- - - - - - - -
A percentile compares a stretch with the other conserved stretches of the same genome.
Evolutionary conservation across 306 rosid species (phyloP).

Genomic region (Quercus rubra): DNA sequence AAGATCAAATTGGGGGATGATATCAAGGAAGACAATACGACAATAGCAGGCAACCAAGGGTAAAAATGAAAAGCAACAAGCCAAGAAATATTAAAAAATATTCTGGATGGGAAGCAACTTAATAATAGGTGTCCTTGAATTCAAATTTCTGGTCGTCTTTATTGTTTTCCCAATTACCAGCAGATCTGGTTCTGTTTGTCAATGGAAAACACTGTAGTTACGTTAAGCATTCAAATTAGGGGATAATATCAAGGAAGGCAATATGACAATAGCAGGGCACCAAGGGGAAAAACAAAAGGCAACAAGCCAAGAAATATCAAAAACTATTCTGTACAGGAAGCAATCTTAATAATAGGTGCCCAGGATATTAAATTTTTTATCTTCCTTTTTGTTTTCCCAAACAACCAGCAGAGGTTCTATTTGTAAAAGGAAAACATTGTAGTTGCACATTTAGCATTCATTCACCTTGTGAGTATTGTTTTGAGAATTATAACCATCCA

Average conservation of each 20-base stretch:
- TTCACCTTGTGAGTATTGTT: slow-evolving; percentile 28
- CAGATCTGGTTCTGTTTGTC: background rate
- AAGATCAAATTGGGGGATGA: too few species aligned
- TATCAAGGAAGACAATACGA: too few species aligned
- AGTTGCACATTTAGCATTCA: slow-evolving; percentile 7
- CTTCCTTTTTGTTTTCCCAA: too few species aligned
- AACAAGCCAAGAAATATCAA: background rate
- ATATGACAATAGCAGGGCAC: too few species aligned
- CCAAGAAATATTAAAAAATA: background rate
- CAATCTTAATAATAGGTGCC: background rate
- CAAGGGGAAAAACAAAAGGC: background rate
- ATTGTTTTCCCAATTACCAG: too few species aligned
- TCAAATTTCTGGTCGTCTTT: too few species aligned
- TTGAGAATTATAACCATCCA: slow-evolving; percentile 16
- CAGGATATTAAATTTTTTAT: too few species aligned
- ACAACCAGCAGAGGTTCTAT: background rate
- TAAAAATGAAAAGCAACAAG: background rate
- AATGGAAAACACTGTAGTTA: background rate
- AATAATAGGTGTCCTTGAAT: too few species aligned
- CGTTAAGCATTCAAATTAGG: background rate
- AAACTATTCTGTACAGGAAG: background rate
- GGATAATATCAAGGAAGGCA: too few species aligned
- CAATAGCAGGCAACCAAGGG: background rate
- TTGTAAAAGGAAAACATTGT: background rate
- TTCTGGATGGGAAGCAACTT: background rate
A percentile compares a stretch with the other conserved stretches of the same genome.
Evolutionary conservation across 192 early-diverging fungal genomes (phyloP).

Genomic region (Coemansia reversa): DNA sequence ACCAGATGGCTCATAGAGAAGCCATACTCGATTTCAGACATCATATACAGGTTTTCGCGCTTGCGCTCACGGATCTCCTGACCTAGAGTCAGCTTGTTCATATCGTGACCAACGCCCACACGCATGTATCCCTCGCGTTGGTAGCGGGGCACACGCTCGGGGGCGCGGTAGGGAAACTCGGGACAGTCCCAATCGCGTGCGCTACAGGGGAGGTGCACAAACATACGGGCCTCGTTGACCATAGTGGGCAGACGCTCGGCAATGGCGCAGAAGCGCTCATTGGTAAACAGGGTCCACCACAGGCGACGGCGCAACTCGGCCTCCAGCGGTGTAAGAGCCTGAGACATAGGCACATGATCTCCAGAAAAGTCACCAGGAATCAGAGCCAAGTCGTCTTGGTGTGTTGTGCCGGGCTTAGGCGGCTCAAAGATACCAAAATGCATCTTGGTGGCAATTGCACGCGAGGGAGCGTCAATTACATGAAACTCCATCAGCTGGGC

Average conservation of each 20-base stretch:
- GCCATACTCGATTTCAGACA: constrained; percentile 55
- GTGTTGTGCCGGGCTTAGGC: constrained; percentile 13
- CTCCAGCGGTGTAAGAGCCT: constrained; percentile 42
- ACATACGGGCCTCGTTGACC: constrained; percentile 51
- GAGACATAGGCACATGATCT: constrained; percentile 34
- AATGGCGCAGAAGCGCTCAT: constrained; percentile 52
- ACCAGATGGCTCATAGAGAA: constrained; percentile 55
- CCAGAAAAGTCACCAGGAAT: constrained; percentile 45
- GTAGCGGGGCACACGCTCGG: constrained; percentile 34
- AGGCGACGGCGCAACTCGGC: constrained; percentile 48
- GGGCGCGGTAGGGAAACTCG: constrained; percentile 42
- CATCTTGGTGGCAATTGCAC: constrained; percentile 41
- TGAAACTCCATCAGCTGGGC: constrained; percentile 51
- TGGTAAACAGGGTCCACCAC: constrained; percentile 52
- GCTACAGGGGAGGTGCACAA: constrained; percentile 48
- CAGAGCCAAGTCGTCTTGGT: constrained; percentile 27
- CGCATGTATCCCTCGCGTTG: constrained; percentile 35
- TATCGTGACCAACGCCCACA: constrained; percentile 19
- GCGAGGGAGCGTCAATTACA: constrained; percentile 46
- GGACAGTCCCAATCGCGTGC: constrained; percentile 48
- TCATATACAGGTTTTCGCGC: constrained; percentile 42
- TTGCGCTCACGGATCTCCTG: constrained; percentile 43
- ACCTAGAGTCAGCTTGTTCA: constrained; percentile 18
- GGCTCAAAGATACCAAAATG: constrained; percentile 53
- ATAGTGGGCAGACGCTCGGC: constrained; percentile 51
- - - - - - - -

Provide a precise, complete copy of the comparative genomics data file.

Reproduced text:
A percentile compares a stretch with the other conserved stretches of the same genome.
Evolutionary conservation across 306 rosid species (phyloP).

Genomic region (Quercus rubra): DNA sequence AAGATCAAATTGGGGGATGATATCAAGGAAGACAATACGACAATAGCAGGCAACCAAGGGTAAAAATGAAAAGCAACAAGCCAAGAAATATTAAAAAATATTCTGGATGGGAAGCAACTTAATAATAGGTGTCCTTGAATTCAAATTTCTGGTCGTCTTTATTGTTTTCCCAATTACCAGCAGATCTGGTTCTGTTTGTCAATGGAAAACACTGTAGTTACGTTAAGCATTCAAATTAGGGGATAATATCAAGGAAGGCAATATGACAATAGCAGGGCACCAAGGGGAAAAACAAAAGGCAACAAGCCAAGAAATATCAAAAACTATTCTGTACAGGAAGCAATCTTAATAATAGGTGCCCAGGATATTAAATTTTTTATCTTCCTTTTTGTTTTCCCAAACAACCAGCAGAGGTTCTATTTGTAAAAGGAAAACATTGTAGTTGCACATTTAGCATTCATTCACCTTGTGAGTATTGTTTTGAGAATTATAACCATCCA

Average conservation of each 20-base stretch:
- TTCACCTTGTGAGTATTGTT: slow-evolving; percentile 28
- CAGATCTGGTTCTGTTTGTC: background rate
- AAGATCAAATTGGGGGATGA: too few species aligned
- TATCAAGGAAGACAATACGA: too few species aligned
- AGTTGCACATTTAGCATTCA: slow-evolving; percentile 7
- CTTCCTTTTTGTTTTCCCAA: too few species aligned
- AACAAGCCAAGAAATATCAA: background rate
- ATATGACAATAGCAGGGCAC: too few species aligned
- CCAAGAAATATTAAAAAATA: background rate
- CAATCTTAATAATAGGTGCC: background rate
- CAAGGGGAAAAACAAAAGGC: background rate
- ATTGTTTTCCCAATTACCAG: too few species aligned
- TCAAATTTCTGGTCGTCTTT: too few species aligned
- TTGAGAATTATAACCATCCA: slow-evolving; percentile 16
- CAGGATATTAAATTTTTTAT: too few species aligned
- ACAACCAGCAGAGGTTCTAT: background rate
- TAAAAATGAAAAGCAACAAG: background rate
- AATGGAAAACACTGTAGTTA: background rate
- AATAATAGGTGTCCTTGAAT: too few species aligned
- CGTTAAGCATTCAAATTAGG: background rate
- AAACTATTCTGTACAGGAAG: background rate
- GGATAATATCAAGGAAGGCA: too few species aligned
- CAATAGCAGGCAACCAAGGG: background rate
- TTGTAAAAGGAAAACATTGT: background rate
- TTCTGGATGGGAAGCAACTT: background rate
A percentile compares a stretch with the other conserved stretches of the same genome.
Evolutionary conservation across 192 early-diverging fungal genomes (phyloP).

Genomic region (Coemansia reversa): DNA sequence ACCAGATGGCTCATAGAGAAGCCATACTCGATTTCAGACATCATATACAGGTTTTCGCGCTTGCGCTCACGGATCTCCTGACCTAGAGTCAGCTTGTTCATATCGTGACCAACGCCCACACGCATGTATCCCTCGCGTTGGTAGCGGGGCACACGCTCGGGGGCGCGGTAGGGAAACTCGGGACAGTCCCAATCGCGTGCGCTACAGGGGAGGTGCACAAACATACGGGCCTCGTTGACCATAGTGGGCAGACGCTCGGCAATGGCGCAGAAGCGCTCATTGGTAAACAGGGTCCACCACAGGCGACGGCGCAACTCGGCCTCCAGCGGTGTAAGAGCCTGAGACATAGGCACATGATCTCCAGAAAAGTCACCAGGAATCAGAGCCAAGTCGTCTTGGTGTGTTGTGCCGGGCTTAGGCGGCTCAAAGATACCAAAATGCATCTTGGTGGCAATTGCACGCGAGGGAGCGTCAATTACATGAAACTCCATCAGCTGGGC

Average conservation of each 20-base stretch:
- GCCATACTCGATTTCAGACA: constrained; percentile 55
- GTGTTGTGCCGGGCTTAGGC: constrained; percentile 13
- CTCCAGCGGTGTAAGAGCCT: constrained; percentile 42
- ACATACGGGCCTCGTTGACC: constrained; percentile 51
- GAGACATAGGCACATGATCT: constrained; percentile 34
- AATGGCGCAGAAGCGCTCAT: constrained; percentile 52
- ACCAGATGGCTCATAGAGAA: constrained; percentile 55
- CCAGAAAAGTCACCAGGAAT: constrained; percentile 45
- GTAGCGGGGCACACGCTCGG: constrained; percentile 34
- AGGCGACGGCGCAACTCGGC: constrained; percentile 48
- GGGCGCGGTAGGGAAACTCG: constrained; percentile 42
- CATCTTGGTGGCAATTGCAC: constrained; percentile 41
- TGAAACTCCATCAGCTGGGC: constrained; percentile 51
- TGGTAAACAGGGTCCACCAC: constrained; percentile 52
- GCTACAGGGGAGGTGCACAA: constrained; percentile 48
- CAGAGCCAAGTCGTCTTGGT: constrained; percentile 27
- CGCATGTATCCCTCGCGTTG: constrained; percentile 35
- TATCGTGACCAACGCCCACA: constrained; percentile 19
- GCGAGGGAGCGTCAATTACA: constrained; percentile 46
- GGACAGTCCCAATCGCGTGC: constrained; percentile 48
- TCATATACAGGTTTTCGCGC: constrained; percentile 42
- TTGCGCTCACGGATCTCCTG: constrained; percentile 43
- ACCTAGAGTCAGCTTGTTCA: constrained; percentile 18
- GGCTCAAAGATACCAAAATG: constrained; percentile 53
- ATAGTGGGCAGACGCTCGGC: constrained; percentile 51